Violet Atkinson found her first career as a lawyer but these days she's making a name for herself on the fashion scene, and Mercedes-Benz Fashion Week is her equivalent of a Grand Final.
Atkinson, 25, pays her own fare and Ubers at the event, held each May in Sydney, but says she's happy to do so as it often leads to more paid work as a stylist or for brand partnerships. And she never takes money to wear a designer's clothes.
"Fashion Week shows what I can do. My background is I'm a lawyer and from the Gold Coast, so I am automatically on the back foot," she says. "This is where I meet everyone."
Like many influencers, Atkinson researches overseas trends and the show schedule before deciding what to wear, which sometimes involves several outfit changes a day.
"I make sure I am not dressing [the same way] every day. I will only 'pull' one type of outfit once," she says. "I never accept money for wearing something. Your integrity is way more important than getting paid."
So, how do you dress like an influencer at an event such as Fashion Week?
First, don't try too hard. Sometimes wear a jacket strategically off one shoulder. Definitely change outfits at least twice a day. Learn how to look busy on your phone, even when it's not connected. And learn how to gracefully exit a vehicle, sometimes in peak hour traffic.
At this year's Fashion Week, the vibe is far more relaxed than in previous years, says street-style photographer Danielle Castano.
"I've seen more laid back chic but well-styled day wear, as opposed to cocktail dresses and night looks, which I hate during fashion week," she said.
Castano said she can always tell when people, particularly influencers, are wearing styles that are not their natural aesthetic.
"It stands out a mile away as they're usually fidgeting or playing with their outfit. The true influencers are never dressed like anyone else as they're usually wearing something unique to them. I love when people wear outfits they own and actually wear, and don't go overboard on their hair and make-up – that's how to nail looking effortless."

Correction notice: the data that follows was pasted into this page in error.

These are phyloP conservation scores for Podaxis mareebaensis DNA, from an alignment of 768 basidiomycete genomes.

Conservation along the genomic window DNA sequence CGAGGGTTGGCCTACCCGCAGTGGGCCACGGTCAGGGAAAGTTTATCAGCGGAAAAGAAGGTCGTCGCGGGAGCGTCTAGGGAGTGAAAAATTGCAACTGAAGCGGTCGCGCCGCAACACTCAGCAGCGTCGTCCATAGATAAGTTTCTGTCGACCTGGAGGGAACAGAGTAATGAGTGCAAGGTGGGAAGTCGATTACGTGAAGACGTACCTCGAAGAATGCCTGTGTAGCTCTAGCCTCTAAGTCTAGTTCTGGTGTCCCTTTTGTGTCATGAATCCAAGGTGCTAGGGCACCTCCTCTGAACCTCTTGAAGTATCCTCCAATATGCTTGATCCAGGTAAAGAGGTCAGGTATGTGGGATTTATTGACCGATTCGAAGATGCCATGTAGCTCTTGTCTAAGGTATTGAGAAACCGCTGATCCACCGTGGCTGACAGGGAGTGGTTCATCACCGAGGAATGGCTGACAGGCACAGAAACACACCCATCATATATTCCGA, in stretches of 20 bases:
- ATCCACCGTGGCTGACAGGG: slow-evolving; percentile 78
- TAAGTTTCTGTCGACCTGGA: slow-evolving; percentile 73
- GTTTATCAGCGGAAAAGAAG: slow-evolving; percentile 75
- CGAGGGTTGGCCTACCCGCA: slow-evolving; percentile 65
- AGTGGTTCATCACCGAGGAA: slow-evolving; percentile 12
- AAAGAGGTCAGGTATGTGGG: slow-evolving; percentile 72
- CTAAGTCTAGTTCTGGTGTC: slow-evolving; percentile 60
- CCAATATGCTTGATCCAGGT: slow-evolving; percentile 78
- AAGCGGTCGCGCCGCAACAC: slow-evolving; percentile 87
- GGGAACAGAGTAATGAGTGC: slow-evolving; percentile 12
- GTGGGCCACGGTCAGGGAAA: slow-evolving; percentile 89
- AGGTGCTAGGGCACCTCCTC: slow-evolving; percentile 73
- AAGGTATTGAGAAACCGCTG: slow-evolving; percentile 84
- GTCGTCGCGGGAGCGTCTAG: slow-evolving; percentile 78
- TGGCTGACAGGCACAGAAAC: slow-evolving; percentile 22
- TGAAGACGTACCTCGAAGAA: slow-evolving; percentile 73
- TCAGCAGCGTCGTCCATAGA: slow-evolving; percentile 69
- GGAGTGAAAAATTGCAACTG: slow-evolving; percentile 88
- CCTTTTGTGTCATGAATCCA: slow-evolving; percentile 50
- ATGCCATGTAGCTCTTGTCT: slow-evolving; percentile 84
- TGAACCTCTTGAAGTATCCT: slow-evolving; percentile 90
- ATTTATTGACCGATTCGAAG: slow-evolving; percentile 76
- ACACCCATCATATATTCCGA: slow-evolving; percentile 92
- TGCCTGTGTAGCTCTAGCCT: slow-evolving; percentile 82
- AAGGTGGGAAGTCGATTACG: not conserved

Castano's other no-nos are short skirts and over-styled hair that's too curled: "It's too much for a daytime fashion event."
Melbourne stylist and influencer Elliot Garnaut agrees there's a more relaxed vibe, with tonal dressing and tailoring all major trends off the runway.
The true influencers are never dressed like anyone else as they're usually wearing something unique to them.
He says there's a distinct cachet from re-wearing pieces, an unspoken nod to sustainability, if you will.
"We're still seeing people using stuff they used last year," he says. "It's not as ostentatious [this year], same bags, same sunnies, same shoes. At the end of the day, a lot of people are models and editors [and not influencers]. We are going to the shows to work. The people who are making the decisions for the industry and what the consumer purchases are spreading the right message."
Garnaut says trends he has spotted include trenches, leather, browns and beiges, and skivvies paired with denim.
But he's also a fan of people who go all-out in the daytime.
"It's nice to see some people pushing the boundaries," he says, referencing Tanja Gacic in a lavender lace dress at 9am.
"It's [only bad] when people get confused with what's eveningwear. There's a difference between being loud and being appropriate for the setting."
Mercedes-Benz Fashion Week continues until Saturday. The reporter travelled as a guest of IMG.
Source: Read Full Article